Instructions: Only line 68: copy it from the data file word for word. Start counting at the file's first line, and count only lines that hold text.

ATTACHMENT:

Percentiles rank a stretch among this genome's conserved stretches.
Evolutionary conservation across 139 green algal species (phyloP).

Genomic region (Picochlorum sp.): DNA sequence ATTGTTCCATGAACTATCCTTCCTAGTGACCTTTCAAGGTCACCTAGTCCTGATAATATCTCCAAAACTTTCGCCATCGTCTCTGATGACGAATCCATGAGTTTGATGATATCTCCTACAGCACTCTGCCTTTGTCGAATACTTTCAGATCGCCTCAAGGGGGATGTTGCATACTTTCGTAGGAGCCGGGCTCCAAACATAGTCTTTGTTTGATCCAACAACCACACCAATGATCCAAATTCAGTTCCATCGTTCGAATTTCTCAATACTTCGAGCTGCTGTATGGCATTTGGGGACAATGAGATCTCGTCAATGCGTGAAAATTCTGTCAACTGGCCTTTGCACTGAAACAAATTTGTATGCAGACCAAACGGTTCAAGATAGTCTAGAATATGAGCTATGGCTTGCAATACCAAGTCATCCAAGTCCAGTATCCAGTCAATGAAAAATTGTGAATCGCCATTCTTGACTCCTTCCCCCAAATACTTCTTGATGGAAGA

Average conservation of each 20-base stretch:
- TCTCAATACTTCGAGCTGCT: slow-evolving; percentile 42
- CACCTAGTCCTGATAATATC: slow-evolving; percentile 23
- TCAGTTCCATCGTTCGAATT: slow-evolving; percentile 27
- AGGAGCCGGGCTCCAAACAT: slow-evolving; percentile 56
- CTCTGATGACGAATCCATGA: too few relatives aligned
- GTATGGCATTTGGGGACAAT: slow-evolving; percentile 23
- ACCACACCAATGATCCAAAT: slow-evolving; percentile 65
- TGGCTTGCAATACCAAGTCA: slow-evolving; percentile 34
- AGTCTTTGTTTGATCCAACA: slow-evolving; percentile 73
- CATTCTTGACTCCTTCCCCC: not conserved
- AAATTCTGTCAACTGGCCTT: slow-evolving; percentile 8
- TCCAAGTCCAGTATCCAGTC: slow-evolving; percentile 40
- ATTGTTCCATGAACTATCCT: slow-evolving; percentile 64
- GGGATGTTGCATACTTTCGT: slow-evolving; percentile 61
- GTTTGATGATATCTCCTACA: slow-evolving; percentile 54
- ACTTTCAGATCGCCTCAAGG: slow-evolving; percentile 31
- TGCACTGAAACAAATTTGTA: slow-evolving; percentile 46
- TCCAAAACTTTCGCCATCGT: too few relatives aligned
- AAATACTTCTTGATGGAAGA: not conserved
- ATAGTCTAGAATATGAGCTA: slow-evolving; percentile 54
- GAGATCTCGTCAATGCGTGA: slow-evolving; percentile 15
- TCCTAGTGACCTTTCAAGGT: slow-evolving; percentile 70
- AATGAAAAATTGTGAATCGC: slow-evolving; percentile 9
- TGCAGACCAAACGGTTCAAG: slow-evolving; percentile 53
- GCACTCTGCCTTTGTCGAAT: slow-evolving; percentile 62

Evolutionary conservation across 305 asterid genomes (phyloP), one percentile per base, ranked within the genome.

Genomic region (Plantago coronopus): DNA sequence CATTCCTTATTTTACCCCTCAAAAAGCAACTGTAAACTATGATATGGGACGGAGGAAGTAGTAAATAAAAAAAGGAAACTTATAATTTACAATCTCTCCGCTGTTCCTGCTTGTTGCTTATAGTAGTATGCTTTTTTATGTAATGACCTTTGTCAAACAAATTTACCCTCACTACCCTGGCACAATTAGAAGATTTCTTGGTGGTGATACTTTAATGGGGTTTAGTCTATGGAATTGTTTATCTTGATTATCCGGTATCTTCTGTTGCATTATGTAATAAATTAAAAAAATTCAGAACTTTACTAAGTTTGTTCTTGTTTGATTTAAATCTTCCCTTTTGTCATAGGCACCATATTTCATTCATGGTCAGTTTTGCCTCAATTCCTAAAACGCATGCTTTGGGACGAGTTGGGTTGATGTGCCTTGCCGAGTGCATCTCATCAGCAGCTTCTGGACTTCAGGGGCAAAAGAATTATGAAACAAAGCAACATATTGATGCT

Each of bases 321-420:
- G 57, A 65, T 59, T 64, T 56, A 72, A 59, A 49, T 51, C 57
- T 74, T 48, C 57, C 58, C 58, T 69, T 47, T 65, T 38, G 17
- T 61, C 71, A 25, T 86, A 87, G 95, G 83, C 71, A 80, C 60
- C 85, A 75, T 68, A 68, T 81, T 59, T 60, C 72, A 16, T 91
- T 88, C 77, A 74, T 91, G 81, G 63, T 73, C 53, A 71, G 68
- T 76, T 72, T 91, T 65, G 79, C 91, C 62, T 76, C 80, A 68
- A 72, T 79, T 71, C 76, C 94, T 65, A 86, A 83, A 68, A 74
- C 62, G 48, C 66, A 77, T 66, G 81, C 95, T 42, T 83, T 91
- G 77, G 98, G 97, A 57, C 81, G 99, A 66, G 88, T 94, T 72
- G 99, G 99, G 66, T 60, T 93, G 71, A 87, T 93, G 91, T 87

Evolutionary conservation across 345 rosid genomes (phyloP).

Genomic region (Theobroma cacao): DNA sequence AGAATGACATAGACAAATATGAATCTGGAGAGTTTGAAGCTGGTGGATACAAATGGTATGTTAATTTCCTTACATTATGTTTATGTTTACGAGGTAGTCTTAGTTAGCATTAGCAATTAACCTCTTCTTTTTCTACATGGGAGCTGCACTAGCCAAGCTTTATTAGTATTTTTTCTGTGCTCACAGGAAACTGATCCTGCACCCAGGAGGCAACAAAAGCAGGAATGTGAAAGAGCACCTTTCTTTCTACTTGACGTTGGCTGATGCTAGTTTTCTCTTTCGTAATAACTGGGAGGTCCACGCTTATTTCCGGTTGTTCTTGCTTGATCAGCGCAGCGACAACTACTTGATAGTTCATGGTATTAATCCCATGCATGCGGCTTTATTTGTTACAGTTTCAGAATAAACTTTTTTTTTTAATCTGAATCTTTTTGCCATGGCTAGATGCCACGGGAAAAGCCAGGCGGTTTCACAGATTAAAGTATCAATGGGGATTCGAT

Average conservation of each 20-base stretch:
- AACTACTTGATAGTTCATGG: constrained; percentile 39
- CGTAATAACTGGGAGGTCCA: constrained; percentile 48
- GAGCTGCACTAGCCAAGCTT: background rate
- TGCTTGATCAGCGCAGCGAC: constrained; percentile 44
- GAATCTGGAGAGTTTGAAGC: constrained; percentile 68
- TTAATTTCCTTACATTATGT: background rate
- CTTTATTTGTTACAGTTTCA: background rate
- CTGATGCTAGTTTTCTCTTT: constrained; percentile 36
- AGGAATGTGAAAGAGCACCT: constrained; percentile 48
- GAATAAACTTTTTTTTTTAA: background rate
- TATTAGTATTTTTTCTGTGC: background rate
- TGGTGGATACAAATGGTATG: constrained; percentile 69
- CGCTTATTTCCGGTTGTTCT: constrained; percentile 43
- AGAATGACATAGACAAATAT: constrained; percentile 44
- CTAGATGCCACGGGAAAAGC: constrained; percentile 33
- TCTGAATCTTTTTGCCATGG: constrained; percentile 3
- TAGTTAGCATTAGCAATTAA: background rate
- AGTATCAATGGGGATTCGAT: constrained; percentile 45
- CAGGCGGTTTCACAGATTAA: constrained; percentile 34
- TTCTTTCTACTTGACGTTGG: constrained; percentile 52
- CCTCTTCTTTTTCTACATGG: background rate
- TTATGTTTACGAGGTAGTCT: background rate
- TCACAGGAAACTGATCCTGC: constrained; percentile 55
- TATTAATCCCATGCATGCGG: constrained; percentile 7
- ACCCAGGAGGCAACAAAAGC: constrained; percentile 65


- TCACAGGAAACTGATCCTGC: constrained; percentile 55